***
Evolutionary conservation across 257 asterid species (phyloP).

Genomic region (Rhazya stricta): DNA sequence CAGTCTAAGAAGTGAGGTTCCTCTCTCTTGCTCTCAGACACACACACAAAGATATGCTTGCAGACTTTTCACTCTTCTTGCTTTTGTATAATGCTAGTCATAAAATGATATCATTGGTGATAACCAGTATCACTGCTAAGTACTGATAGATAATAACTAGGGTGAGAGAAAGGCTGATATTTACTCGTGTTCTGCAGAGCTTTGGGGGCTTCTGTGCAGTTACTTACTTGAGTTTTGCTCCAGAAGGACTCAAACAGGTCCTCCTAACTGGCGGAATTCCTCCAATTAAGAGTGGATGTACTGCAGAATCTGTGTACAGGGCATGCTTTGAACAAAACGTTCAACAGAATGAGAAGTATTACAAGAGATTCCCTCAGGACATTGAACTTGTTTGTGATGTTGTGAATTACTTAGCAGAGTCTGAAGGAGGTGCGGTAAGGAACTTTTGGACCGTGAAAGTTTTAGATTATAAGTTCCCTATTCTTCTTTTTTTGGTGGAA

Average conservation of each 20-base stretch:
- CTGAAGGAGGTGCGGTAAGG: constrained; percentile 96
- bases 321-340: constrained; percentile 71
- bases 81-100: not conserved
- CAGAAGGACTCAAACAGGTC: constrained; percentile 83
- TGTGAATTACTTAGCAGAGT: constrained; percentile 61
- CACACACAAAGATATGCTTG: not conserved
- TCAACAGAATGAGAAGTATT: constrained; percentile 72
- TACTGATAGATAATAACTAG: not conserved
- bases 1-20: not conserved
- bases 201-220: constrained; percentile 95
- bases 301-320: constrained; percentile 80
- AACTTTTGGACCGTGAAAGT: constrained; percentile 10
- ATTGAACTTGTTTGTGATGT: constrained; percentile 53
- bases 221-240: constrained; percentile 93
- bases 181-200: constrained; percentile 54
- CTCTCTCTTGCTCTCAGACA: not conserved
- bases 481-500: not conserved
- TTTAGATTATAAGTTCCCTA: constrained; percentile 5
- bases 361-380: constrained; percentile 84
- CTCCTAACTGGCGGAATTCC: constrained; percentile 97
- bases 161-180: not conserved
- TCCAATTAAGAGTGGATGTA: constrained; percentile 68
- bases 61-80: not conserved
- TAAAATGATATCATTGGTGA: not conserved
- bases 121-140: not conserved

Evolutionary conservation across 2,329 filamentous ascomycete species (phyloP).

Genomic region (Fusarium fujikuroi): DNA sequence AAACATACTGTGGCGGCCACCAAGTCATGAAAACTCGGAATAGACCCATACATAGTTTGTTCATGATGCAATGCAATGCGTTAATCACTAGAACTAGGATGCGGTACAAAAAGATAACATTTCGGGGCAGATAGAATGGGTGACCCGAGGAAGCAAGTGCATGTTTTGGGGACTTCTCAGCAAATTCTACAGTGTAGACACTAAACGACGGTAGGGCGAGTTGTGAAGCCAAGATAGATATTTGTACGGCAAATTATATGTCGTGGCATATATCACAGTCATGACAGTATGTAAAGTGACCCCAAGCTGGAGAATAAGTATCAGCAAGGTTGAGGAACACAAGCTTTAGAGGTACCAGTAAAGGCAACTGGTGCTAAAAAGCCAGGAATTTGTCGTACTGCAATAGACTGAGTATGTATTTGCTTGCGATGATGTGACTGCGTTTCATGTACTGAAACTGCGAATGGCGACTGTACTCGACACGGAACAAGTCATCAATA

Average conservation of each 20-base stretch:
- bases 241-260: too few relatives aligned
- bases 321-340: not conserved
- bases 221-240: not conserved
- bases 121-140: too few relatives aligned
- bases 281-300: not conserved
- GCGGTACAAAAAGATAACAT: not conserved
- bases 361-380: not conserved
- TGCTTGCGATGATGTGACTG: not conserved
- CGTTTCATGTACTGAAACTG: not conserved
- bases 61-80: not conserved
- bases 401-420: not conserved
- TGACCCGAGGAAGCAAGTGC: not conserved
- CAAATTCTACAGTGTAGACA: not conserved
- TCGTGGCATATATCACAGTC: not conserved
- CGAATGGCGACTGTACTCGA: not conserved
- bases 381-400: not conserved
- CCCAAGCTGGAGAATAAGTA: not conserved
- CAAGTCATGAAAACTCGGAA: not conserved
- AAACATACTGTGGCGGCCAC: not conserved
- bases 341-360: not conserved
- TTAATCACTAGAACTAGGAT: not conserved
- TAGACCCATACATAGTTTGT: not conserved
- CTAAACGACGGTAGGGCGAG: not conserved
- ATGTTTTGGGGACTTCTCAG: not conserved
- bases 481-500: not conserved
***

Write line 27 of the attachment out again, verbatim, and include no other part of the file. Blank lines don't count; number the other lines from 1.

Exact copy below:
- TAAAATGATATCATTGGTGA: not conserved